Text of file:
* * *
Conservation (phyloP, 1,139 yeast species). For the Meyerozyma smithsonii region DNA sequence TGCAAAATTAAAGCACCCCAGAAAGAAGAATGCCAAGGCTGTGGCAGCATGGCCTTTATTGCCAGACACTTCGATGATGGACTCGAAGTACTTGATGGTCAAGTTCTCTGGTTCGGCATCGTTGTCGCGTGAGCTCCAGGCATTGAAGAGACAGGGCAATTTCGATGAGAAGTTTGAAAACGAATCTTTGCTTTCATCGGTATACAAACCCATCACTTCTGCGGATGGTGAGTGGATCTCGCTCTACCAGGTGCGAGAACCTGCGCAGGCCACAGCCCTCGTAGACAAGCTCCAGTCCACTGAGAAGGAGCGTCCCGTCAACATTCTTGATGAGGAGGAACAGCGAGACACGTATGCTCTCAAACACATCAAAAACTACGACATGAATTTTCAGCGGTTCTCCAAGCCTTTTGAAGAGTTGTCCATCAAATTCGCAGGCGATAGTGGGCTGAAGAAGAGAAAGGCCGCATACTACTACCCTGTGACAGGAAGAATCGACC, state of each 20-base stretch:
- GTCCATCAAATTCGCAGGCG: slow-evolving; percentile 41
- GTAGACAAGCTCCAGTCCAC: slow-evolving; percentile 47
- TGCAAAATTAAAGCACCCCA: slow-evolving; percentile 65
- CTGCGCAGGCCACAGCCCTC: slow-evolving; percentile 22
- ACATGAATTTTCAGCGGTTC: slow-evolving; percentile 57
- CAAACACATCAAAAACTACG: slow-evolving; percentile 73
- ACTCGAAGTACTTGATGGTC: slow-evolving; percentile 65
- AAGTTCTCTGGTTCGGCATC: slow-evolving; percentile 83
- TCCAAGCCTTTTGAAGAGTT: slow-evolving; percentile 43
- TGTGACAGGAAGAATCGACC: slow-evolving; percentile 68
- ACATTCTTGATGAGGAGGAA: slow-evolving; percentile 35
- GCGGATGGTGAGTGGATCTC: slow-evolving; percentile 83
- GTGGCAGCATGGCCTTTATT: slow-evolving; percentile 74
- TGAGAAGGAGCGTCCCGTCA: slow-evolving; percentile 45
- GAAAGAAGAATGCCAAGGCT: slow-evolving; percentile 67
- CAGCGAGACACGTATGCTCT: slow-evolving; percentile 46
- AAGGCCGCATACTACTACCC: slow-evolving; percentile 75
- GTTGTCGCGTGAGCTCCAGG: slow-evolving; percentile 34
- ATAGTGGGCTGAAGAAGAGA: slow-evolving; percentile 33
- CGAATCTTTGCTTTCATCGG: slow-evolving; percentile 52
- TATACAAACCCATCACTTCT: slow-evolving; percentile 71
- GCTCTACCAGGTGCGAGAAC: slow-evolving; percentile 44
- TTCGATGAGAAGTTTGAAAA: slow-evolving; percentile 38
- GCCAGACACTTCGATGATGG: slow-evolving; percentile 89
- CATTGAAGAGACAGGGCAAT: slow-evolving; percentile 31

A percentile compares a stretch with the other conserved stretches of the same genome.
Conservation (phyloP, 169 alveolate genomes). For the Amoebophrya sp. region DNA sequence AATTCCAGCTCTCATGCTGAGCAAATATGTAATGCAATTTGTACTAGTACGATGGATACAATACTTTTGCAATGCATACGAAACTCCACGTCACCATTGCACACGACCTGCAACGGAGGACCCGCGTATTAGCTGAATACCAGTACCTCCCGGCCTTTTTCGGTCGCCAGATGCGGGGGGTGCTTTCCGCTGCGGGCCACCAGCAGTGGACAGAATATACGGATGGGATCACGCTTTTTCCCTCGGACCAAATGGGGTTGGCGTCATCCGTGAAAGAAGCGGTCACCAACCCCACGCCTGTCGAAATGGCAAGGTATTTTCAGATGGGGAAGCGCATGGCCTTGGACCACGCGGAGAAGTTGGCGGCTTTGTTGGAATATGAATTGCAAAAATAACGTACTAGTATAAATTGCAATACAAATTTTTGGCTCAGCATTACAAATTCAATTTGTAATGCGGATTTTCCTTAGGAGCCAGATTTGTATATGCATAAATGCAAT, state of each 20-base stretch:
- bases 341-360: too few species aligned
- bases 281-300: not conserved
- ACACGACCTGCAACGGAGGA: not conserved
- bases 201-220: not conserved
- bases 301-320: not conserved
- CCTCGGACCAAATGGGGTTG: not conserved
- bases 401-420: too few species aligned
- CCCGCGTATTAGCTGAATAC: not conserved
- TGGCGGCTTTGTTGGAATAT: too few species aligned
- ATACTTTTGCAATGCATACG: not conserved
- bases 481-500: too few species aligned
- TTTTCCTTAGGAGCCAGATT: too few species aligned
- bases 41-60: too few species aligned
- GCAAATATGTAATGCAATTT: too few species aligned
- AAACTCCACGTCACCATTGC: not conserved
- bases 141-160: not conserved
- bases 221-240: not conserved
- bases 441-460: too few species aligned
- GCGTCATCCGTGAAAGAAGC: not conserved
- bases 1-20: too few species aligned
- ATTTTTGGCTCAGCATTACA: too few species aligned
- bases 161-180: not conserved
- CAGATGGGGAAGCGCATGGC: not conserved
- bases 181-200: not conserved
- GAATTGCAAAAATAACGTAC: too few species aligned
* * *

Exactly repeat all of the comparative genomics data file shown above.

Conservation (phyloP, 1,139 yeast species). For the Meyerozyma smithsonii region DNA sequence TGCAAAATTAAAGCACCCCAGAAAGAAGAATGCCAAGGCTGTGGCAGCATGGCCTTTATTGCCAGACACTTCGATGATGGACTCGAAGTACTTGATGGTCAAGTTCTCTGGTTCGGCATCGTTGTCGCGTGAGCTCCAGGCATTGAAGAGACAGGGCAATTTCGATGAGAAGTTTGAAAACGAATCTTTGCTTTCATCGGTATACAAACCCATCACTTCTGCGGATGGTGAGTGGATCTCGCTCTACCAGGTGCGAGAACCTGCGCAGGCCACAGCCCTCGTAGACAAGCTCCAGTCCACTGAGAAGGAGCGTCCCGTCAACATTCTTGATGAGGAGGAACAGCGAGACACGTATGCTCTCAAACACATCAAAAACTACGACATGAATTTTCAGCGGTTCTCCAAGCCTTTTGAAGAGTTGTCCATCAAATTCGCAGGCGATAGTGGGCTGAAGAAGAGAAAGGCCGCATACTACTACCCTGTGACAGGAAGAATCGACC, state of each 20-base stretch:
- GTCCATCAAATTCGCAGGCG: slow-evolving; percentile 41
- GTAGACAAGCTCCAGTCCAC: slow-evolving; percentile 47
- TGCAAAATTAAAGCACCCCA: slow-evolving; percentile 65
- CTGCGCAGGCCACAGCCCTC: slow-evolving; percentile 22
- ACATGAATTTTCAGCGGTTC: slow-evolving; percentile 57
- CAAACACATCAAAAACTACG: slow-evolving; percentile 73
- ACTCGAAGTACTTGATGGTC: slow-evolving; percentile 65
- AAGTTCTCTGGTTCGGCATC: slow-evolving; percentile 83
- TCCAAGCCTTTTGAAGAGTT: slow-evolving; percentile 43
- TGTGACAGGAAGAATCGACC: slow-evolving; percentile 68
- ACATTCTTGATGAGGAGGAA: slow-evolving; percentile 35
- GCGGATGGTGAGTGGATCTC: slow-evolving; percentile 83
- GTGGCAGCATGGCCTTTATT: slow-evolving; percentile 74
- TGAGAAGGAGCGTCCCGTCA: slow-evolving; percentile 45
- GAAAGAAGAATGCCAAGGCT: slow-evolving; percentile 67
- CAGCGAGACACGTATGCTCT: slow-evolving; percentile 46
- AAGGCCGCATACTACTACCC: slow-evolving; percentile 75
- GTTGTCGCGTGAGCTCCAGG: slow-evolving; percentile 34
- ATAGTGGGCTGAAGAAGAGA: slow-evolving; percentile 33
- CGAATCTTTGCTTTCATCGG: slow-evolving; percentile 52
- TATACAAACCCATCACTTCT: slow-evolving; percentile 71
- GCTCTACCAGGTGCGAGAAC: slow-evolving; percentile 44
- TTCGATGAGAAGTTTGAAAA: slow-evolving; percentile 38
- GCCAGACACTTCGATGATGG: slow-evolving; percentile 89
- CATTGAAGAGACAGGGCAAT: slow-evolving; percentile 31

A percentile compares a stretch with the other conserved stretches of the same genome.
Conservation (phyloP, 169 alveolate genomes). For the Amoebophrya sp. region DNA sequence AATTCCAGCTCTCATGCTGAGCAAATATGTAATGCAATTTGTACTAGTACGATGGATACAATACTTTTGCAATGCATACGAAACTCCACGTCACCATTGCACACGACCTGCAACGGAGGACCCGCGTATTAGCTGAATACCAGTACCTCCCGGCCTTTTTCGGTCGCCAGATGCGGGGGGTGCTTTCCGCTGCGGGCCACCAGCAGTGGACAGAATATACGGATGGGATCACGCTTTTTCCCTCGGACCAAATGGGGTTGGCGTCATCCGTGAAAGAAGCGGTCACCAACCCCACGCCTGTCGAAATGGCAAGGTATTTTCAGATGGGGAAGCGCATGGCCTTGGACCACGCGGAGAAGTTGGCGGCTTTGTTGGAATATGAATTGCAAAAATAACGTACTAGTATAAATTGCAATACAAATTTTTGGCTCAGCATTACAAATTCAATTTGTAATGCGGATTTTCCTTAGGAGCCAGATTTGTATATGCATAAATGCAAT, state of each 20-base stretch:
- bases 341-360: too few species aligned
- bases 281-300: not conserved
- ACACGACCTGCAACGGAGGA: not conserved
- bases 201-220: not conserved
- bases 301-320: not conserved
- CCTCGGACCAAATGGGGTTG: not conserved
- bases 401-420: too few species aligned
- CCCGCGTATTAGCTGAATAC: not conserved
- TGGCGGCTTTGTTGGAATAT: too few species aligned
- ATACTTTTGCAATGCATACG: not conserved
- bases 481-500: too few species aligned
- TTTTCCTTAGGAGCCAGATT: too few species aligned
- bases 41-60: too few species aligned
- GCAAATATGTAATGCAATTT: too few species aligned
- AAACTCCACGTCACCATTGC: not conserved
- bases 141-160: not conserved
- bases 221-240: not conserved
- bases 441-460: too few species aligned
- GCGTCATCCGTGAAAGAAGC: not conserved
- bases 1-20: too few species aligned
- ATTTTTGGCTCAGCATTACA: too few species aligned
- bases 161-180: not conserved
- CAGATGGGGAAGCGCATGGC: not conserved
- bases 181-200: not conserved
- GAATTGCAAAAATAACGTAC: too few species aligned